Some comments:

1. With long term care, you are really buying a dollar amount of coverage.
2. Many LTC policies have an open ended clause that would allow to cover for treatments that do not even exist today, as long as they are OK by your long term coordinator.
3. Even though inflation indexed yearly adjusted policies would be the best coverage, they are very expensive. A policy that adjusts the coverage every 2/3 years, will give some protection and will cost much less.
4. Even though the first LTC policies were set up to cover nursing expenses, nowadays most custodial care ( what LTC is set up to cover) is at people's homes. You buy an LTC policy to be able to stay longer in your home, to keep your options open, and to protect your assets ( your surviving spouse will need them! ).
5. When choosing a LTC policy, you want to look for policies that will not only reimburse for custodial care expenses, but that also will pay x amount of dollars every month to you without invoices.
6. You also want to avoid choosing a daily limit amount of coverage; you want to choose a monthly limit amount. For example, if your daily limit is $50, and if you spend on Monday $100 and nothing the rest of the week, you will only be reimbursed for $50.00. If you had a monthly limit of $1,500, then it would be covered.
7. Call you local nursing home or assisted living facility, and find out how much it would cost you to stay there for one month, for 6 months, for one year. Nowadays, disease and illness do not kills us - we survive, many times with less skills than before ( think heart attack).Review your family history - if there is a history of long evolving illnesses ( Alzheimer) do consider LTC.
8. Find out about the discounts that are available on LTC policies - for example, look into policies that cover two people.
9. Like life insurance, LTC policies are, to some extent for the benefit of your children; without a LTC policy, they may need to take care of you; there will be a financial ( additional expenses, less hours worked, less SS benefits) and emotional strain on them. The "sandwich generation" ( that needs to take care of their children and their parents) should consider paying or helping to pay for the LTC policies of their parents.


Another thing that even otherwise intelligent, responsible adults bury their heads in the sand on is wills. I have even known lawyers that do not have wills, despite having families and considerable assets and living in states that would not by default distribute your assets the way you would think.

Mary Kate - Perhaps I am lucky, or perhaps not. I do not have a will and do not intend to make one. In my state - MO - if you die without a will it goes to immediate family, divided equally. I have 2 children. They will get everything. I do not have enough to go through Probate and their names are on all my checking, savings, insurance, etc. My home will go to them automatically at 50-50.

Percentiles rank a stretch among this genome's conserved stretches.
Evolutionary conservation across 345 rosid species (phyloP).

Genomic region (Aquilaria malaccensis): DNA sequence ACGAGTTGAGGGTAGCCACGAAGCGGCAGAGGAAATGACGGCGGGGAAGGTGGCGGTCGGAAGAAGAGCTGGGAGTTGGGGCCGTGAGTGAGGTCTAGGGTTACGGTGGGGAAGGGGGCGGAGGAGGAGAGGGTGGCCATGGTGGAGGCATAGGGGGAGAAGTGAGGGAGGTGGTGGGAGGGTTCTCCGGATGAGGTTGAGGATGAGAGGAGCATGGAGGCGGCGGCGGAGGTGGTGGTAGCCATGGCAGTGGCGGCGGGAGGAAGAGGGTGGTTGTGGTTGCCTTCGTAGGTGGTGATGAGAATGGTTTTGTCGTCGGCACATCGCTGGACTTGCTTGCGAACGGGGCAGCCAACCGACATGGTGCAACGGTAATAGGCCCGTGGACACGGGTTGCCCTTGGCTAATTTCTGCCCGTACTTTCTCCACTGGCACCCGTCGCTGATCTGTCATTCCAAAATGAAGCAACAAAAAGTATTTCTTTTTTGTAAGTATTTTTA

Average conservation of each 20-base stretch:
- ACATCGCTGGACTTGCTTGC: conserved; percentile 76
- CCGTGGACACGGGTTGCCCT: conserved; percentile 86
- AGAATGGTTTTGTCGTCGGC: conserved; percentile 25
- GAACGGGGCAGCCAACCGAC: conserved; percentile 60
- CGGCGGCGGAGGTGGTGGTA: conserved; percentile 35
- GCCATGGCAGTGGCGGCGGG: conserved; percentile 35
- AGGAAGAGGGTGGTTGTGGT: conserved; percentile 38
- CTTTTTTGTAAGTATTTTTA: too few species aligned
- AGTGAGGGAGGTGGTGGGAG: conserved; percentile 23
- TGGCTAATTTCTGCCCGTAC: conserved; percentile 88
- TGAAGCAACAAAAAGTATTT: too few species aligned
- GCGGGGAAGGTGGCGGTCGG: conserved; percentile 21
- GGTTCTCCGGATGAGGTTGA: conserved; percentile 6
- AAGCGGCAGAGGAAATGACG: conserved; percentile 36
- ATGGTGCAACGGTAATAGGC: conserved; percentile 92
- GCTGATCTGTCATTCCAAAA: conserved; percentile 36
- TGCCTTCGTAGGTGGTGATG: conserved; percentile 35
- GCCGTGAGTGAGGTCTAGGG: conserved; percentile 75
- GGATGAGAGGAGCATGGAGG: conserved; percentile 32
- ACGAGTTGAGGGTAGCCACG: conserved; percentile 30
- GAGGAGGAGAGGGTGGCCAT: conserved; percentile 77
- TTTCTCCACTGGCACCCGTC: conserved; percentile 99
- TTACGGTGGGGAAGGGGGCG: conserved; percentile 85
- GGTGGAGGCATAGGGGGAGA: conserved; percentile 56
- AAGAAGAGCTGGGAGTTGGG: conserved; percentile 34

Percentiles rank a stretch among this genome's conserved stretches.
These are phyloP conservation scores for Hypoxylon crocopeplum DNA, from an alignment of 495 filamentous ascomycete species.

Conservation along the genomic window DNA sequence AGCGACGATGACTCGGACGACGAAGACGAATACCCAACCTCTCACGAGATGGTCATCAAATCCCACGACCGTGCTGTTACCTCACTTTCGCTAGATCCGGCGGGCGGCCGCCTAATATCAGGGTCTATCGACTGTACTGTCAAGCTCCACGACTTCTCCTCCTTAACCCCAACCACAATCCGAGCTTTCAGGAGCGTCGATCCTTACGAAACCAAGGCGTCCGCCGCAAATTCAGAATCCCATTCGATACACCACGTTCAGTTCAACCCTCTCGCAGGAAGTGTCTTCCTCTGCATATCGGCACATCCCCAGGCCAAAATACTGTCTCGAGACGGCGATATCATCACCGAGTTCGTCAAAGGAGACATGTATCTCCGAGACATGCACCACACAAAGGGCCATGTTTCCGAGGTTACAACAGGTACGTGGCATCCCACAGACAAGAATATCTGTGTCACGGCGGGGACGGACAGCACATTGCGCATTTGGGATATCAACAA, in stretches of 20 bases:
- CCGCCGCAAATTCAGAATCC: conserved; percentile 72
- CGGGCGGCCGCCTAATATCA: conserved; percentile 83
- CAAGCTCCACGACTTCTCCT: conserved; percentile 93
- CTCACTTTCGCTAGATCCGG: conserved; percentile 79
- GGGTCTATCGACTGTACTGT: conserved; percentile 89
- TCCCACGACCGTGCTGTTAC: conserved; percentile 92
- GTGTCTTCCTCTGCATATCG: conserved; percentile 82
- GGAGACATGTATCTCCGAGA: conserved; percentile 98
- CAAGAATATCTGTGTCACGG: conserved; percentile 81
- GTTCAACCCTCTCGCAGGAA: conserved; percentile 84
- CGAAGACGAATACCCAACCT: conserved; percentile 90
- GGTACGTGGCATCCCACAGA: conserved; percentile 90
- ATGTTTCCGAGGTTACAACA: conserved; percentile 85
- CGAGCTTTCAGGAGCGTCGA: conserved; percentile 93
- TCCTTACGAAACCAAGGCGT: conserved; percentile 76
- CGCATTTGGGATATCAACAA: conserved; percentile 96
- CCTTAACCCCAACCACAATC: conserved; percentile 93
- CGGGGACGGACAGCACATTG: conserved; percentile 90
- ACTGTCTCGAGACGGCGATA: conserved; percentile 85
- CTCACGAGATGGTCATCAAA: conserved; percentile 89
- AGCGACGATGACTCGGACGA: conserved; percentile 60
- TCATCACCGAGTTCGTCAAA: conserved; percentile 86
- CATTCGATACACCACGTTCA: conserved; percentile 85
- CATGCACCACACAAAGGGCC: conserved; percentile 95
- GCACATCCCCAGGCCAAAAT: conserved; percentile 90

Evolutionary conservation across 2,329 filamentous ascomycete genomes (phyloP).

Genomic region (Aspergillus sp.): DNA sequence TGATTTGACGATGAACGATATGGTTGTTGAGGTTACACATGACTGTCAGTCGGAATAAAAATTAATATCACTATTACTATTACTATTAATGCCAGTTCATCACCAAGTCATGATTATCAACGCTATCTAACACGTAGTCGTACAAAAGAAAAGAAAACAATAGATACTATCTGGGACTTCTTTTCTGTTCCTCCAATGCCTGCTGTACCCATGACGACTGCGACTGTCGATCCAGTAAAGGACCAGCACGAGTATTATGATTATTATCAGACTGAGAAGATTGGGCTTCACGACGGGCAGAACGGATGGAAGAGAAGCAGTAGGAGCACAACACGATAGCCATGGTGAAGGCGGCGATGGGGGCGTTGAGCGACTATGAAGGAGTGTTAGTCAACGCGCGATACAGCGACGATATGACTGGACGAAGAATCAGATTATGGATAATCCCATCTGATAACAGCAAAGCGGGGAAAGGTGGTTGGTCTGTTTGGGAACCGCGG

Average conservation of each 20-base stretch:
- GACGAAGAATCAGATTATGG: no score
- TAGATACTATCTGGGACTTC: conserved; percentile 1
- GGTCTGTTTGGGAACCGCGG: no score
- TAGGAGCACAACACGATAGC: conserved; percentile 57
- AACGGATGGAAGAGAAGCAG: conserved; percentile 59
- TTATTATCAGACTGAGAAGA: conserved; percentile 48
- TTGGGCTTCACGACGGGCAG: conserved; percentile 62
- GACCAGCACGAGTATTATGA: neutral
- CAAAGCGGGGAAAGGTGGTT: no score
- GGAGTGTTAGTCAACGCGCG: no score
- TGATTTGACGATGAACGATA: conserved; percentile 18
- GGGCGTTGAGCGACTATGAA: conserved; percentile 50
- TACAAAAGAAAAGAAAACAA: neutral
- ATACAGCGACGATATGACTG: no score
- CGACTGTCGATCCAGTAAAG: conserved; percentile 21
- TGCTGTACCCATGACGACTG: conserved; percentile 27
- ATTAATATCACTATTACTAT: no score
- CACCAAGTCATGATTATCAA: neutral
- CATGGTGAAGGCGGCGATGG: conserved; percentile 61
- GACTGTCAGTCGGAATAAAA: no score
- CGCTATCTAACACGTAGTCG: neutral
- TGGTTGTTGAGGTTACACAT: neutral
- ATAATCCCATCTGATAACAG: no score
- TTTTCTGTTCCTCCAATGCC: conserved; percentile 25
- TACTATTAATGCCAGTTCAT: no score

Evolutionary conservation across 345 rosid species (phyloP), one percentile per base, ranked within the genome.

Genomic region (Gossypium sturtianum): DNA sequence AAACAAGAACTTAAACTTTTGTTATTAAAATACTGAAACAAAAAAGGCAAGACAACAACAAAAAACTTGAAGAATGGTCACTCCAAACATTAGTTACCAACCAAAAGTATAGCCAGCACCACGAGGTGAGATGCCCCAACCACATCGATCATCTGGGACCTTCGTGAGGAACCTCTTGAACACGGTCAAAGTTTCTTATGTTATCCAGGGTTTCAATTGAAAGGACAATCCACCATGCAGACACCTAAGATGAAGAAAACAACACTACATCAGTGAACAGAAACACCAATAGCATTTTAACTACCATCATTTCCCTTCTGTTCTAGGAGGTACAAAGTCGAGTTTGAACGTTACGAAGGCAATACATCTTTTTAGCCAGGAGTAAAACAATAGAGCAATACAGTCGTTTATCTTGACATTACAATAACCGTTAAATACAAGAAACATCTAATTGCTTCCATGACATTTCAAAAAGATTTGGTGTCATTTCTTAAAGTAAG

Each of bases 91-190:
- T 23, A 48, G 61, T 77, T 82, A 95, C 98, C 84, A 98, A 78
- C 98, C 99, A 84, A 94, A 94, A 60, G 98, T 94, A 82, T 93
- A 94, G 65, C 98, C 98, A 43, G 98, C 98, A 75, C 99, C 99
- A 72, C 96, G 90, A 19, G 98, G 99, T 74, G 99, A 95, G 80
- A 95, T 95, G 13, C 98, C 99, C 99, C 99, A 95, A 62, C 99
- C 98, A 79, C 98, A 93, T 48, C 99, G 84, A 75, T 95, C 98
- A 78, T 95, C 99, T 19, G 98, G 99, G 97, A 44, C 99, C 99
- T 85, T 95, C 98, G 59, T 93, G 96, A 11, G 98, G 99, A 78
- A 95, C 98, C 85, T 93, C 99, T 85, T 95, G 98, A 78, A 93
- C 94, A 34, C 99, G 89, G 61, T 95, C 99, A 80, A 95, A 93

I also do not have enough money to get hit with any taxes, unless I win the Power Ball Lottery and I rarely enter that. In fact, if I won it, it would go into my checking &/or savings, which already has my children's names on them. Ain't it great to not be so rich!!!!!!

People may call me "cheap" but ever since we married in 1956, and emigrated to the USA, my #1 priority has been building up our security against all the many problems that life can throw at you.
We have homeowner's insurance, health insurance, automobile insurance, and an overriding Umbrella policy as well. However I have never thought that LTC insurance was the way to go.
Instead, starting with $400 in 1956, I have built up a multi-million dollar investment portfolio that generates about $275K of tax deferred and tax exempt income annually to supplement our pensions and social security checks should either of us need LTC. The income may well be sufficient but if it isn't then I can start drawing down our principal. We plan to remain in our home if at all possible and hire a live-in care giver if that becomes necessary. Only time will tell what our future holds but I feel that we have done the right thing, saved ourselves a lot of money over the years by not buying LTC insurance, and have all of the bases covered. I also do not give to charities, I believe in the old English proverb, "Charity begins at Home" and feel that our investments are more than enough to see us both through to the very end. If we end up not needing all of our money then, after inheritance taxes, it will pass to our three children.
Whatever happens we certainly will never be a financial burden to the state and country that has enabled us to have a wonderful life.

What most people fail to realize is that LTC insurance is asset protection. Medicare and medicaid will not cover everything so then retirees are left to drawing down their retirement savings. Using LTC insurance gives the insured a choice to live at home and still have their freedom and finances intact.